Cognitive Dysfunction Syndrome (CDS) in Pets

Updated: 4/8/24
A senior Golden Labrador being pet.


Senior pets, just like their human counterparts, can experience both physical and cognitive decline as they age. A disorder similar to Alzheimer’s disease in humans, Cognitive Dysfunction Syndrome (CDS) is a degenerative disease diagnosed in some dogs and cats. CDS causes a decline in brain function in aging pets, resulting in behavioral changes. This decline is not the result of normal aging – instead, pets with CDS have been shown to accumulate beta-amyloid plaques in the brain, which block normal communication between neurons (brain cells). This leads to various changes in behavior such as disorientation, changes in sleep patterns, memory loss, personality changes, and loss of housetraining. While there is no cure for CDS, early intervention can slow the progress of this disease and improve your pet’s quality of life throughout their senior years.

Risk Factors

All dogs and cats are at risk of developing CDS as they age. Signs of CDS can begin to show as early as 7 years in dogs and 10 years in cats.


The behavioral changes associated with cognitive dysfunction syndrome were originally classified using the acronym DISHA:

D – Disorientation
I – Interaction
S – Sleep-wake cycle
H – Housetraining
A – Activity

However, other behavioral changes can include memory and learning problems, appetite changes, anxiety, and depression. Below are common behavioral changes associated with CDS:

  • Spatial disorientation – your pet may be confused about where they are. Some pets become trapped in corners or behind furniture, forget the location of their food/water/litter box, stare off into space or at walls, or pace back and forth.
  • Temporal disorientation – your pet may be confused about what time it is (such as forgetting that they were just fed).
  • You may notice the interactions your pet has between yourself, people, and other pets have changed. This can include decreased social interaction, showing fear towards once familiar faces, and displaying aggression towards others.
Sleep-Wake Cycle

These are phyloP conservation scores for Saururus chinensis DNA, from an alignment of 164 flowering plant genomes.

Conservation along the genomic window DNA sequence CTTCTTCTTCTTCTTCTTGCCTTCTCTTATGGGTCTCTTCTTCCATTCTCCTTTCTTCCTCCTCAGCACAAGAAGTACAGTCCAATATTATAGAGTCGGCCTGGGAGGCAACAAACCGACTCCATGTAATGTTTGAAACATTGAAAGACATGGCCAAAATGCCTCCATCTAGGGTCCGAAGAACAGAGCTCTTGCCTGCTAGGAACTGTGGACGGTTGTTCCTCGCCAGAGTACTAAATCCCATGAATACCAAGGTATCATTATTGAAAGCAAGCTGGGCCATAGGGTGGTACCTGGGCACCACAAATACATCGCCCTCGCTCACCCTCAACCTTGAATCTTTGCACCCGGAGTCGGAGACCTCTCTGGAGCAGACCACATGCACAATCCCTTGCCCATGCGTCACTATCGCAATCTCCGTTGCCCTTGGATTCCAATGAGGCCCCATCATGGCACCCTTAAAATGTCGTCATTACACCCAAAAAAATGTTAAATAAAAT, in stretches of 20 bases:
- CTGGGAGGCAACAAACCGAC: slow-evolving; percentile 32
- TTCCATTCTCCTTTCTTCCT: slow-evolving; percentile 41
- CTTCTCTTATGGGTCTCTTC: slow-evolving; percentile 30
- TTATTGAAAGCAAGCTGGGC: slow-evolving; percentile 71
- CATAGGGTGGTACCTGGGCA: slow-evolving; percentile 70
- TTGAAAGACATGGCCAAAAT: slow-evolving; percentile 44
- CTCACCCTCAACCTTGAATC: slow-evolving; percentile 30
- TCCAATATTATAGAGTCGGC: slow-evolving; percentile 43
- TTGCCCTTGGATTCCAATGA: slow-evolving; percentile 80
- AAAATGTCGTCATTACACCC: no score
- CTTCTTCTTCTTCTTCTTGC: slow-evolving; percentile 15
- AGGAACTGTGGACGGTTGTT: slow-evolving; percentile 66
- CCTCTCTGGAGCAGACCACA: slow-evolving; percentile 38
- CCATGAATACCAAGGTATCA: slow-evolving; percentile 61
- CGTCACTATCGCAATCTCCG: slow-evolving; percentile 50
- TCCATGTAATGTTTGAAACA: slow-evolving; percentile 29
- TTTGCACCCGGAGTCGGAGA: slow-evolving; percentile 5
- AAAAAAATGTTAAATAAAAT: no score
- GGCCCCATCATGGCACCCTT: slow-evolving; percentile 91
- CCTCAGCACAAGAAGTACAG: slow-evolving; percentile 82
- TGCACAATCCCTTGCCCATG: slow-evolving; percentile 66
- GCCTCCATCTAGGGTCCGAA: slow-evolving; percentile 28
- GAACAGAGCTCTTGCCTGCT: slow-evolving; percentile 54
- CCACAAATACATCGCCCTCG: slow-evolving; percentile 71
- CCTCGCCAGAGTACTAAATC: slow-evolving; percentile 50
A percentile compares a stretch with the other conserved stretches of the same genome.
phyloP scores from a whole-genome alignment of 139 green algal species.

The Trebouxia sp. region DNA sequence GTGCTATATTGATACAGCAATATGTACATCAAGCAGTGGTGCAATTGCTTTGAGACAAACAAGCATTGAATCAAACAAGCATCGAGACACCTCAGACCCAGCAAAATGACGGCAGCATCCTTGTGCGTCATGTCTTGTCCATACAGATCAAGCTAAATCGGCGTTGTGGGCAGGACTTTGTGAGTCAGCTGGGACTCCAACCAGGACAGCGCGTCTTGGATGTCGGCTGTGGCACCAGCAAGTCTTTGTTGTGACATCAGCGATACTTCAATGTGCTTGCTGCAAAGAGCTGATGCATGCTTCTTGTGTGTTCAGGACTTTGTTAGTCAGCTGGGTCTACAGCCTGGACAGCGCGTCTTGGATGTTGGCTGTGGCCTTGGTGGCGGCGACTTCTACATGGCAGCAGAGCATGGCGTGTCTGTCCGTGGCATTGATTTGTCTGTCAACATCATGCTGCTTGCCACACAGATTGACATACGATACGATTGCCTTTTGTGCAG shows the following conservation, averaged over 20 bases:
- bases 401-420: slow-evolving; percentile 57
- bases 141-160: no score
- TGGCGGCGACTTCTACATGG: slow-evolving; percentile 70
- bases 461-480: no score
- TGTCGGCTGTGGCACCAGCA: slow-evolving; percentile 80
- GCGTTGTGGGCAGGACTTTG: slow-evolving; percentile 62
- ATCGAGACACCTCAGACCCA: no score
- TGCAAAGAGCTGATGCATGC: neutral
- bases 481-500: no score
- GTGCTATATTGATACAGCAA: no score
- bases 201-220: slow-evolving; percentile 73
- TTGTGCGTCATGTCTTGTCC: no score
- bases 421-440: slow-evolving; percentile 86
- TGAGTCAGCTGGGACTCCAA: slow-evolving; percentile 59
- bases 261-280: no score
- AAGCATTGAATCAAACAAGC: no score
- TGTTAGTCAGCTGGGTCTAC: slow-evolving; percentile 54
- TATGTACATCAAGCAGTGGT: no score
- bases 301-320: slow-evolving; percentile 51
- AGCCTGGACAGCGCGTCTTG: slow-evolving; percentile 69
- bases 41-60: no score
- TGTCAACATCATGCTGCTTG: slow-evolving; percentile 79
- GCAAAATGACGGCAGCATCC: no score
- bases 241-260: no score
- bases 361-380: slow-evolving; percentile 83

• Your pet may sleep more during the day and be awake at night.
  • Your pet may wake in the middle of the night and start to wander, vocalize, or pace anxiously.
  • House soiling is a common sign of CDS. Dogs can forget how to ask to go outside, and cats can forget where the litterbox is.
  • Changes in activity level can include decreased grooming, being more sedentary, being more agitated, performing repetitive behaviors, vocalizing more often or for no clear reason, or being quiet when vocalizing would be considered normal.
Memory & Learning Problems
  • Pets with CDS may forget previous training, such as basic commands, routines, or even their own name. Pets may also find it difficult to learn new activities.
Appetite Changes
  • You may notice either an increase or decrease in appetite and trouble eating.
Anxiety & Depression
  • You may notice your pet has become more anxious, either in general or amongst things that were once familiar to them.
  • Pets may also have decreased responsiveness to stimuli.


Cognitive dysfunction syndrome can only be diagnosed after eliminating other medical conditions that can result in behavioral changes. For example, if you notice your pet is urinating in inappropriate places, it could be a sign of bladder or kidney issues rather than CDS. A veterinarian will evaluate your pet and recommend tests in order to eliminate these other medical conditions and confirm a diagnosis of CDS.